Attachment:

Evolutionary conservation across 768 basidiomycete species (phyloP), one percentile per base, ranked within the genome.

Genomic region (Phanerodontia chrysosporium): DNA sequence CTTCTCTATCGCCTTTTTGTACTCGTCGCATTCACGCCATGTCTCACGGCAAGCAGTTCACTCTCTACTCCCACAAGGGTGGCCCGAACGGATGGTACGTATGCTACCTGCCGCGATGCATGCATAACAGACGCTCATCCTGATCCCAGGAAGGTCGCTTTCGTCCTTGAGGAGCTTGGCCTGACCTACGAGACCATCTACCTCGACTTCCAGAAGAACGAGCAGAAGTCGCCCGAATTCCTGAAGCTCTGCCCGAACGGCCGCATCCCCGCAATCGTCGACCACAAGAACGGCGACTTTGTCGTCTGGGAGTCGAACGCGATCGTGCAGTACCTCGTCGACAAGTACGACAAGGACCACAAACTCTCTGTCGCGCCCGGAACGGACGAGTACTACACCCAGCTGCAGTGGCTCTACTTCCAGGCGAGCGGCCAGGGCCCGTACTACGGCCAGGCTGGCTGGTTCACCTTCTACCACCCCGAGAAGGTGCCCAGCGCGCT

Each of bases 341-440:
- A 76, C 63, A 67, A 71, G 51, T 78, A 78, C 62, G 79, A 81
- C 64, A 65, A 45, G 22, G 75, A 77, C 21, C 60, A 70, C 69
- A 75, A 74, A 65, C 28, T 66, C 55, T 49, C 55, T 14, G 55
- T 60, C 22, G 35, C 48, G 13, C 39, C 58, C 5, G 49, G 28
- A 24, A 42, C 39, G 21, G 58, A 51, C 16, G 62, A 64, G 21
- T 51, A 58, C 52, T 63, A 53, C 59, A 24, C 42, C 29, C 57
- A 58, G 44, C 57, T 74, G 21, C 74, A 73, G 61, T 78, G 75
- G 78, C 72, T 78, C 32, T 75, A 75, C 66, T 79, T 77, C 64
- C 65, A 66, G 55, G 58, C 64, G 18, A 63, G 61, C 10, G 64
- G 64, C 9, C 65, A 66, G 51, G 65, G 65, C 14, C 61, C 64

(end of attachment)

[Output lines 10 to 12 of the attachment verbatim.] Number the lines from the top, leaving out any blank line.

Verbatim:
- A 58, G 44, C 57, T 74, G 21, C 74, A 73, G 61, T 78, G 75
- G 78, C 72, T 78, C 32, T 75, A 75, C 66, T 79, T 77, C 64
- C 65, A 66, G 55, G 58, C 64, G 18, A 63, G 61, C 10, G 64